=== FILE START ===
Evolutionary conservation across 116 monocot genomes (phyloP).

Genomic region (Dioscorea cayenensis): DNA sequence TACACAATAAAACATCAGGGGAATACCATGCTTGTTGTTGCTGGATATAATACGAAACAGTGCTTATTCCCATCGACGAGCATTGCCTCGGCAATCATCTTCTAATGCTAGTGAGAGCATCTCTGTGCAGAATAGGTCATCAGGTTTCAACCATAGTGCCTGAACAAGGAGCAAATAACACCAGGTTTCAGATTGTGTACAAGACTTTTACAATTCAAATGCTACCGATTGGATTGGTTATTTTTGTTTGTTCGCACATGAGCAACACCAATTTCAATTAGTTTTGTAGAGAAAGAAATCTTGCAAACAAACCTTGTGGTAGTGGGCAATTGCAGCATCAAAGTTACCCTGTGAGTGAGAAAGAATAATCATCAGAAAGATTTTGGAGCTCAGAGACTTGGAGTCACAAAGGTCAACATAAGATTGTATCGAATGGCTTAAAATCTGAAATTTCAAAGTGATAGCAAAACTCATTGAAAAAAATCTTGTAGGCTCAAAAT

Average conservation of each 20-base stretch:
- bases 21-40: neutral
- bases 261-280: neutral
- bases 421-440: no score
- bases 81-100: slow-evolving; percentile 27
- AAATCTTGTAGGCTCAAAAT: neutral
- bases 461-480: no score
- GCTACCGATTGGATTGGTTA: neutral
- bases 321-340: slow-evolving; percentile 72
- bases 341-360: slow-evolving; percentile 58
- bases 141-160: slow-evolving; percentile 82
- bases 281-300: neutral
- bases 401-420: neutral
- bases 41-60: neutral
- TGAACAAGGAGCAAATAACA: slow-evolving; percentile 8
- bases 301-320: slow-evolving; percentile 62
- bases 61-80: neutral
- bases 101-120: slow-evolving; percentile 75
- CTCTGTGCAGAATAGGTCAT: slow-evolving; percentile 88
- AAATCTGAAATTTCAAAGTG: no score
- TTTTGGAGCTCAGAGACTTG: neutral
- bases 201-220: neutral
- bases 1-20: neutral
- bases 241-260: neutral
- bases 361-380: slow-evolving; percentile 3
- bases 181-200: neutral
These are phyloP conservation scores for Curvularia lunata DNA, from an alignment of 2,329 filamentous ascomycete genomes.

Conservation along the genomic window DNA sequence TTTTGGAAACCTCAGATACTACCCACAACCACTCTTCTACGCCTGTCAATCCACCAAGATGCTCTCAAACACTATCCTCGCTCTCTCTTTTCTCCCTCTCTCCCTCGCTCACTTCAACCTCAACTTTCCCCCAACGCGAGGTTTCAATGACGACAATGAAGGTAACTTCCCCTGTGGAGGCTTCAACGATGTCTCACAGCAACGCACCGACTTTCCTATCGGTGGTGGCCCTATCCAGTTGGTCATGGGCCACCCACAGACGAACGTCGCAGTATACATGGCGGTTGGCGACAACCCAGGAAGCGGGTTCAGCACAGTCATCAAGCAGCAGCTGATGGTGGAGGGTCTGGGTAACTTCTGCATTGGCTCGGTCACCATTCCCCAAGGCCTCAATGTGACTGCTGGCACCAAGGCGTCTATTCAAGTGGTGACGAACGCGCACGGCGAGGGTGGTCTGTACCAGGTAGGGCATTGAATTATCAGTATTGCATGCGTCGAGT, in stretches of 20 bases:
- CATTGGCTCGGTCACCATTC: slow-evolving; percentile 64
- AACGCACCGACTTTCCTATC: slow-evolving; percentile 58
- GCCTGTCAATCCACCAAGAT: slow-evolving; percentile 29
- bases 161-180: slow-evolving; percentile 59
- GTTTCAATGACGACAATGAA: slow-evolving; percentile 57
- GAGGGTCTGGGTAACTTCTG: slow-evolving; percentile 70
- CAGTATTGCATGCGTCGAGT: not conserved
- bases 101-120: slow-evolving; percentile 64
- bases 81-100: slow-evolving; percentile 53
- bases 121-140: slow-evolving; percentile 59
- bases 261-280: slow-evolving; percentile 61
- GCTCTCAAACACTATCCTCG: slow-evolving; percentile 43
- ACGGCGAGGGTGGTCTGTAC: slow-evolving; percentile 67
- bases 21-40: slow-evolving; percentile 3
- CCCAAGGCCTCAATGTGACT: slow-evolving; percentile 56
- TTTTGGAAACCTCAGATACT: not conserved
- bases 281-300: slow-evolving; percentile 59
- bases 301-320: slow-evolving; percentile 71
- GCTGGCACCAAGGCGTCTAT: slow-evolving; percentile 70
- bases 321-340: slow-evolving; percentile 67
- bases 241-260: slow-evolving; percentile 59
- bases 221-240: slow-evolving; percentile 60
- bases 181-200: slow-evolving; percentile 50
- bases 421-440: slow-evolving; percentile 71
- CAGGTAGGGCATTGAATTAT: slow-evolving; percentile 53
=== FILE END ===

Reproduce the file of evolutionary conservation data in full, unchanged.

Evolutionary conservation across 116 monocot genomes (phyloP).

Genomic region (Dioscorea cayenensis): DNA sequence TACACAATAAAACATCAGGGGAATACCATGCTTGTTGTTGCTGGATATAATACGAAACAGTGCTTATTCCCATCGACGAGCATTGCCTCGGCAATCATCTTCTAATGCTAGTGAGAGCATCTCTGTGCAGAATAGGTCATCAGGTTTCAACCATAGTGCCTGAACAAGGAGCAAATAACACCAGGTTTCAGATTGTGTACAAGACTTTTACAATTCAAATGCTACCGATTGGATTGGTTATTTTTGTTTGTTCGCACATGAGCAACACCAATTTCAATTAGTTTTGTAGAGAAAGAAATCTTGCAAACAAACCTTGTGGTAGTGGGCAATTGCAGCATCAAAGTTACCCTGTGAGTGAGAAAGAATAATCATCAGAAAGATTTTGGAGCTCAGAGACTTGGAGTCACAAAGGTCAACATAAGATTGTATCGAATGGCTTAAAATCTGAAATTTCAAAGTGATAGCAAAACTCATTGAAAAAAATCTTGTAGGCTCAAAAT

Average conservation of each 20-base stretch:
- bases 21-40: neutral
- bases 261-280: neutral
- bases 421-440: no score
- bases 81-100: slow-evolving; percentile 27
- AAATCTTGTAGGCTCAAAAT: neutral
- bases 461-480: no score
- GCTACCGATTGGATTGGTTA: neutral
- bases 321-340: slow-evolving; percentile 72
- bases 341-360: slow-evolving; percentile 58
- bases 141-160: slow-evolving; percentile 82
- bases 281-300: neutral
- bases 401-420: neutral
- bases 41-60: neutral
- TGAACAAGGAGCAAATAACA: slow-evolving; percentile 8
- bases 301-320: slow-evolving; percentile 62
- bases 61-80: neutral
- bases 101-120: slow-evolving; percentile 75
- CTCTGTGCAGAATAGGTCAT: slow-evolving; percentile 88
- AAATCTGAAATTTCAAAGTG: no score
- TTTTGGAGCTCAGAGACTTG: neutral
- bases 201-220: neutral
- bases 1-20: neutral
- bases 241-260: neutral
- bases 361-380: slow-evolving; percentile 3
- bases 181-200: neutral
These are phyloP conservation scores for Curvularia lunata DNA, from an alignment of 2,329 filamentous ascomycete genomes.

Conservation along the genomic window DNA sequence TTTTGGAAACCTCAGATACTACCCACAACCACTCTTCTACGCCTGTCAATCCACCAAGATGCTCTCAAACACTATCCTCGCTCTCTCTTTTCTCCCTCTCTCCCTCGCTCACTTCAACCTCAACTTTCCCCCAACGCGAGGTTTCAATGACGACAATGAAGGTAACTTCCCCTGTGGAGGCTTCAACGATGTCTCACAGCAACGCACCGACTTTCCTATCGGTGGTGGCCCTATCCAGTTGGTCATGGGCCACCCACAGACGAACGTCGCAGTATACATGGCGGTTGGCGACAACCCAGGAAGCGGGTTCAGCACAGTCATCAAGCAGCAGCTGATGGTGGAGGGTCTGGGTAACTTCTGCATTGGCTCGGTCACCATTCCCCAAGGCCTCAATGTGACTGCTGGCACCAAGGCGTCTATTCAAGTGGTGACGAACGCGCACGGCGAGGGTGGTCTGTACCAGGTAGGGCATTGAATTATCAGTATTGCATGCGTCGAGT, in stretches of 20 bases:
- CATTGGCTCGGTCACCATTC: slow-evolving; percentile 64
- AACGCACCGACTTTCCTATC: slow-evolving; percentile 58
- GCCTGTCAATCCACCAAGAT: slow-evolving; percentile 29
- bases 161-180: slow-evolving; percentile 59
- GTTTCAATGACGACAATGAA: slow-evolving; percentile 57
- GAGGGTCTGGGTAACTTCTG: slow-evolving; percentile 70
- CAGTATTGCATGCGTCGAGT: not conserved
- bases 101-120: slow-evolving; percentile 64
- bases 81-100: slow-evolving; percentile 53
- bases 121-140: slow-evolving; percentile 59
- bases 261-280: slow-evolving; percentile 61
- GCTCTCAAACACTATCCTCG: slow-evolving; percentile 43
- ACGGCGAGGGTGGTCTGTAC: slow-evolving; percentile 67
- bases 21-40: slow-evolving; percentile 3
- CCCAAGGCCTCAATGTGACT: slow-evolving; percentile 56
- TTTTGGAAACCTCAGATACT: not conserved
- bases 281-300: slow-evolving; percentile 59
- bases 301-320: slow-evolving; percentile 71
- GCTGGCACCAAGGCGTCTAT: slow-evolving; percentile 70
- bases 321-340: slow-evolving; percentile 67
- bases 241-260: slow-evolving; percentile 59
- bases 221-240: slow-evolving; percentile 60
- bases 181-200: slow-evolving; percentile 50
- bases 421-440: slow-evolving; percentile 71
- CAGGTAGGGCATTGAATTAT: slow-evolving; percentile 53